If you could see me now
Live ’66 In Oslo
The early life of Bill Evans
Born in Plainfield, N.J., in 1929, Evans grew up watching his mother and older brother play the piano. At age 6, he began classical piano lessons, and later played flute and violin during his childhood. Throughout high school playing boogie-woogie piano and dance hall gigs around his hometown. Evans attended Southeastern Louisiana University on a music scholarship and graduated with a degree in piano performance and music education.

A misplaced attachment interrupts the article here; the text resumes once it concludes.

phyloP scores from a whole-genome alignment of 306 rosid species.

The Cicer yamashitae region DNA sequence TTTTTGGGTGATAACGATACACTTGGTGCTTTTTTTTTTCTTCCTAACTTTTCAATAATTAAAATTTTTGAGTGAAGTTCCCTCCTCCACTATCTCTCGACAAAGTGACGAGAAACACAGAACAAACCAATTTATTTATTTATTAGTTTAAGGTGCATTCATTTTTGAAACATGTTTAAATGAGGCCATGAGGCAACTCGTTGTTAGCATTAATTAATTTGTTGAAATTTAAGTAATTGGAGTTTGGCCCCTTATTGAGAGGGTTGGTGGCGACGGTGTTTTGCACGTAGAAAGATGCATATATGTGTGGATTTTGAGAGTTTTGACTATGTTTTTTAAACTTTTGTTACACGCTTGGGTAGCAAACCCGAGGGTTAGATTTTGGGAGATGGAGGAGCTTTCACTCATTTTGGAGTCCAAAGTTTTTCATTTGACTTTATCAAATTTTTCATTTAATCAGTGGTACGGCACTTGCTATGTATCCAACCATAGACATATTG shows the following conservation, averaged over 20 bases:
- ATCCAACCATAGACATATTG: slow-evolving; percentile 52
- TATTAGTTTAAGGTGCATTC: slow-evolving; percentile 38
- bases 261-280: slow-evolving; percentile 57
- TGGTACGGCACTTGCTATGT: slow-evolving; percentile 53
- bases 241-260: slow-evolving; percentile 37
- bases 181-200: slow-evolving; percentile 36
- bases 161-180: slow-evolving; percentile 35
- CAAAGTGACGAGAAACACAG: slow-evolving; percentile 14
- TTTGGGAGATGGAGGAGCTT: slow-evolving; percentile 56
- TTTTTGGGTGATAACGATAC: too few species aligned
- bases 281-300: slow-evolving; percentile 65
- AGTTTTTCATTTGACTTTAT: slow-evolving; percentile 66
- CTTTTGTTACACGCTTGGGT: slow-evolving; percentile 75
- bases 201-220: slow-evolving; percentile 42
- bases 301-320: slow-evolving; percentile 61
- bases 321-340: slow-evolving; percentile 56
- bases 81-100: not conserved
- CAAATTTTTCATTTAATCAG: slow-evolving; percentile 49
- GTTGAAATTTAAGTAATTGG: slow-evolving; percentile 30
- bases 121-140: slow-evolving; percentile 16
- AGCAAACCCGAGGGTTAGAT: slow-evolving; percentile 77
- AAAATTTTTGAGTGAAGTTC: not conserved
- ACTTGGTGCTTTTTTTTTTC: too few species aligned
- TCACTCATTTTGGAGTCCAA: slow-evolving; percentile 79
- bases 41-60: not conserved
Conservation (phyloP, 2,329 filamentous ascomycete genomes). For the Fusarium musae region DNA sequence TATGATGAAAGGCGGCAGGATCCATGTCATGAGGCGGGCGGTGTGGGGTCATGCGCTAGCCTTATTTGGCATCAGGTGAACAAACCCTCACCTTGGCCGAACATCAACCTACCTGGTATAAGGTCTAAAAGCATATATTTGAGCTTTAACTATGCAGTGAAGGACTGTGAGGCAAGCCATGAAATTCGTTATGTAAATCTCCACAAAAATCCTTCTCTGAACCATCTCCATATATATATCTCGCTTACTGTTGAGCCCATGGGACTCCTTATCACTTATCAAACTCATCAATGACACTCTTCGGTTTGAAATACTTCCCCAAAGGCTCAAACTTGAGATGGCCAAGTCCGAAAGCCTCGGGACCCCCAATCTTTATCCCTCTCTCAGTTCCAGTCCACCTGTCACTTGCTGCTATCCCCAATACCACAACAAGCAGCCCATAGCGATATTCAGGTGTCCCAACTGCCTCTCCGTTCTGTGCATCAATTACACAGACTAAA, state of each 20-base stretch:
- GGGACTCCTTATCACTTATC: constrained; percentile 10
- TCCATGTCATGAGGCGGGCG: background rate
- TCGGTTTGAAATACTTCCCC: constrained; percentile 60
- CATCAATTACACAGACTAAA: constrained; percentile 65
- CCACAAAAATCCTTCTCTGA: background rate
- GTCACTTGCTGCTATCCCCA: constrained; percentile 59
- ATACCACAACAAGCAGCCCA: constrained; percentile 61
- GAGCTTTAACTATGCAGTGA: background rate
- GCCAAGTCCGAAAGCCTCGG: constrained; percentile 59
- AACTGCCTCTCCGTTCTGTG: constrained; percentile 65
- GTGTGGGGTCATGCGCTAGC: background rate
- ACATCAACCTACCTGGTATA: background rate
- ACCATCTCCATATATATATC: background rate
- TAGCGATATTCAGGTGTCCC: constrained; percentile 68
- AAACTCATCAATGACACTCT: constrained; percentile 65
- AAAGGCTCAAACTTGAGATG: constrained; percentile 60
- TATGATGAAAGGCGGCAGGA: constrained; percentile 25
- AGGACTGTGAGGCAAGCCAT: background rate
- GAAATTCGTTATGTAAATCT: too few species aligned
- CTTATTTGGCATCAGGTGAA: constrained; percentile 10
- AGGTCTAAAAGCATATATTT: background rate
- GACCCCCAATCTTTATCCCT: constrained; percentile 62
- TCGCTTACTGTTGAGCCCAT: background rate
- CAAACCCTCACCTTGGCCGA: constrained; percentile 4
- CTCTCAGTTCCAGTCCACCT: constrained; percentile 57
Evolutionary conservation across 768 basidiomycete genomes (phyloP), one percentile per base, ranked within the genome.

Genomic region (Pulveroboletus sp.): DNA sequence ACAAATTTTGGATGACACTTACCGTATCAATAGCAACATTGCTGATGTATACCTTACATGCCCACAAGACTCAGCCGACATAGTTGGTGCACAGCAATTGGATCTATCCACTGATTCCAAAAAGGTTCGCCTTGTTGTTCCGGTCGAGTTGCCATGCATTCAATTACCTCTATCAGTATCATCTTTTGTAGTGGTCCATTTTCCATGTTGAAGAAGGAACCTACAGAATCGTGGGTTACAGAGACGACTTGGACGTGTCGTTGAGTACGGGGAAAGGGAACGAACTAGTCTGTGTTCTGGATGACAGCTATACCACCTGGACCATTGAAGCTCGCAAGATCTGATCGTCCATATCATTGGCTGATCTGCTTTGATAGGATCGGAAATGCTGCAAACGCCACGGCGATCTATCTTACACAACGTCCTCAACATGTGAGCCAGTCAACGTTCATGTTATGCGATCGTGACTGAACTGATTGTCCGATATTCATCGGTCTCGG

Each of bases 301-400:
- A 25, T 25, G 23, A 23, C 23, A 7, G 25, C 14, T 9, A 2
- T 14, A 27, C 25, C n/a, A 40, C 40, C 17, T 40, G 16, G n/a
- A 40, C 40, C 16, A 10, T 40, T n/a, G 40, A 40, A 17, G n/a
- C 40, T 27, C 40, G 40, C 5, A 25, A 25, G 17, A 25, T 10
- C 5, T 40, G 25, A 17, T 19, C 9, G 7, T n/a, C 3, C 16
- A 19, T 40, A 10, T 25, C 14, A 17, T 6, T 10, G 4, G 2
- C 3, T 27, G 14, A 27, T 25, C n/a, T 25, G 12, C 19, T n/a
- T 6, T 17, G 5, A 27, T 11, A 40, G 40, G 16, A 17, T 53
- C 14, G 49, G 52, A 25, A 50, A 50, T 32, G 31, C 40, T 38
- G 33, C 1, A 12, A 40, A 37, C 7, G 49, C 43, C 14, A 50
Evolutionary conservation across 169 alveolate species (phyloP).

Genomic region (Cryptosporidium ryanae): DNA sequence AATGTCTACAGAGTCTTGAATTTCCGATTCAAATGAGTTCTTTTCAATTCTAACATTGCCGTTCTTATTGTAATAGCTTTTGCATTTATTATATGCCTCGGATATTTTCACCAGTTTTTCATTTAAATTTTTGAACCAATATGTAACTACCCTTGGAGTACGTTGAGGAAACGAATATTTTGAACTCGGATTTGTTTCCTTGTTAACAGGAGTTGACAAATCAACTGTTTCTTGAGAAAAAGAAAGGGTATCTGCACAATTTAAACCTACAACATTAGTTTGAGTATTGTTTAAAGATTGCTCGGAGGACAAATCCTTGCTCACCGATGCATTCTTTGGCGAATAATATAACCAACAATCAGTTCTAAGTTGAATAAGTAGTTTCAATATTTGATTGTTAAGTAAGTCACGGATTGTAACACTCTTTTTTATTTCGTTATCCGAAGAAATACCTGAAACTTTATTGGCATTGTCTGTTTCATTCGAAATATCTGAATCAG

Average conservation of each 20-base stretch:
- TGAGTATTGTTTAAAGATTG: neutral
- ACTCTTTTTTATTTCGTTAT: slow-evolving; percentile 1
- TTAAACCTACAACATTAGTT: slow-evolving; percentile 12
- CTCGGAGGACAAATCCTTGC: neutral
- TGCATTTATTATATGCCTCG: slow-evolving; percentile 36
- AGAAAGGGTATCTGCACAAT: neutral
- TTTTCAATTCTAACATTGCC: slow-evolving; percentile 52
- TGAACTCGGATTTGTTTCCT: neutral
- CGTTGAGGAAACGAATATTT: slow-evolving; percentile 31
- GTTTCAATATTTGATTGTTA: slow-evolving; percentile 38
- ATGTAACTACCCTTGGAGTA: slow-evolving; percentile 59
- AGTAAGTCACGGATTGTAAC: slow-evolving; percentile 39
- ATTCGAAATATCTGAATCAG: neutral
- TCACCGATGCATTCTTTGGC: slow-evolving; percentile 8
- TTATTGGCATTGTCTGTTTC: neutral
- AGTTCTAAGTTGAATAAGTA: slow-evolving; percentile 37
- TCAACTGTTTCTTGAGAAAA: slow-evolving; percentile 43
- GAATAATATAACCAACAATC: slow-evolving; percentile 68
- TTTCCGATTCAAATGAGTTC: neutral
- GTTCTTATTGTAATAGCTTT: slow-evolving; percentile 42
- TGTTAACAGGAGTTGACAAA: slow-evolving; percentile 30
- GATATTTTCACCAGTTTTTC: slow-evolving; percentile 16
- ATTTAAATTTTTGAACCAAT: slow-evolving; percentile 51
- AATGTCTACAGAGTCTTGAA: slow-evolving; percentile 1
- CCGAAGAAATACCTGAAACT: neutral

After a tour in the Army from 1951-54, Evans made the scene in New York City. In 1956, in addition to making a critically acclaimed first album, New Jazz Conceptions, Evans also found himself recording alongside artists such as Art Farmer, Lee Konitz and Bob Brookmeyer. Evans caught the ear of Miles Davis, who liked the pianist’s impressionistic approach so much that he asked him to join his now-legendary sextet. The group also featured John Coltrane and Cannonball Adderley. Though he was only with the group for a short time, Evans and Davis helped usher in modal jazz with the seminal recording Kind of Blue; Evans is credited for co-writing the song “Blue in Green,” also wrote the liner notes for the album.